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Emily, a matter of words or lyricism

The imaginary life of one of the world’s most famous authors, Emily Brontë. Emily is the inspiring, exhilarating, and uplifting journey of a rebel and misfit toward female maturity. Exploring the relationships that inspired her – her raw and passionate relationship with her sisters Charlotte and Anne, her painful and forbidden first love for Weightman, and her attention to her idolized brother Branwell, the film paints a portrait of one of the world’s most enigmatic and provocative writers, who died too soon at the age of 30.

Our rate : ***

The influence of Emily Bronte on director Frances O Connor is not unlike Jane Campion‘s relationship with literature (in general, but also with Bronte). It is necessary to translate to the screen the nobility of poetry, to give thanks to a form of romanticism, where nature accompanies the destinies of women (or men) inspired and inspiring. Frances O Connor invites the viewer, for a little less than two hours, to observe the world in the manner of Emily Bronte. Feeling is central, and the challenge is precisely to make it come out, through images, through words – in short, to propose an art film.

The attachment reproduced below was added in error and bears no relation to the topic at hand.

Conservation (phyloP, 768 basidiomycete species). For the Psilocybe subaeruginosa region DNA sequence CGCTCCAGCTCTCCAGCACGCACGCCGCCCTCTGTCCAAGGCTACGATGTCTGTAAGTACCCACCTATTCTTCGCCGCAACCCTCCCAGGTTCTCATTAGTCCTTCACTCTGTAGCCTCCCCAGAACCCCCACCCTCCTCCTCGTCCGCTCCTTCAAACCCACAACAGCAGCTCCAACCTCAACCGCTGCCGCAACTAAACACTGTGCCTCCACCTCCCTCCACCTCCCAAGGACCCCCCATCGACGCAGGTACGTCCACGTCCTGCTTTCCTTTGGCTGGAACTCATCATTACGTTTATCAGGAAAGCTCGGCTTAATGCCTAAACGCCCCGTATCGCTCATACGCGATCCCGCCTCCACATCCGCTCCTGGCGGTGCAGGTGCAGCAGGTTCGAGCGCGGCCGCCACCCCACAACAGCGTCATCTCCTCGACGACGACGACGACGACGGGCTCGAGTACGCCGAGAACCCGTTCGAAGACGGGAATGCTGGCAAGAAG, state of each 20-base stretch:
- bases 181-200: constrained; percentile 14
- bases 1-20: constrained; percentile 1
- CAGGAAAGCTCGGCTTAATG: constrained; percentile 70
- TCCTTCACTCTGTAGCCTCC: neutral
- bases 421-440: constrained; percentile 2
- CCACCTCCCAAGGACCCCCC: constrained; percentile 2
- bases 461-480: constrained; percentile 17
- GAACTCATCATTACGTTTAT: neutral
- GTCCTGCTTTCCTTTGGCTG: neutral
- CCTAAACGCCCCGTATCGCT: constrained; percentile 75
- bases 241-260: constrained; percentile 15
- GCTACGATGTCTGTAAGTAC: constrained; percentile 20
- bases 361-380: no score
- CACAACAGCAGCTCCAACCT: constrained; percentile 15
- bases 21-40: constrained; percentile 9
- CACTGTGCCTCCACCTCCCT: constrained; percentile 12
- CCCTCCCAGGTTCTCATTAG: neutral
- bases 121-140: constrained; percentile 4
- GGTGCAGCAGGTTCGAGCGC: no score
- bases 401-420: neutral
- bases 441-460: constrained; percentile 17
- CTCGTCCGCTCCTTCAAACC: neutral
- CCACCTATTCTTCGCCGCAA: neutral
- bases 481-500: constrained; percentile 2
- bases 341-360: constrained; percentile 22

Emily also deals with family, whether it is the attraction and the assumed love of our heroine (interesting Emma Mackay) with her brother, fanstastic, free but superficial, and inconsistent, or the radically opposed one with her sister Charlotte, much colder, made of resentments, disappointments, rivalries, petty jealousies, and differences of opinion but otherwise more complex (love-hate, repressed love or complex love in contradiction with the simple and natural love with her brother).

Love is also at stake, in the relationship that Emily Bronte forms with the man who is entrusted with part of her education, despite a great difference in vision on how to approach life (excess, passion in opposition to rigor, to moralistic austerity). Emily likes to provoke, she likes to escape, she likes to run, to keep her childlike soul, and to break the rules. The film may not reach the grace of Jane Campion‘s Bright Star, but it succeeds in this almost imposed exercise of transposing us into the very work of Emily Bronte, in these Wuthering Heights, so lyrical, and to bring us out of it, sometimes with an interesting cinematic skill and inventiveness.

Thus, between the very written words, we can detect some very nice shots, some nice transitions, some well constructed images that emerge from a mostly more classical and applied whole. Let’s come back to the remarkable work on the language, the proses borrowed from Bronte’s writings, but also the one on the French language, in which Frances O Connor, but also Emma Mackay, particularly credible as Emily Bronte, are involved.

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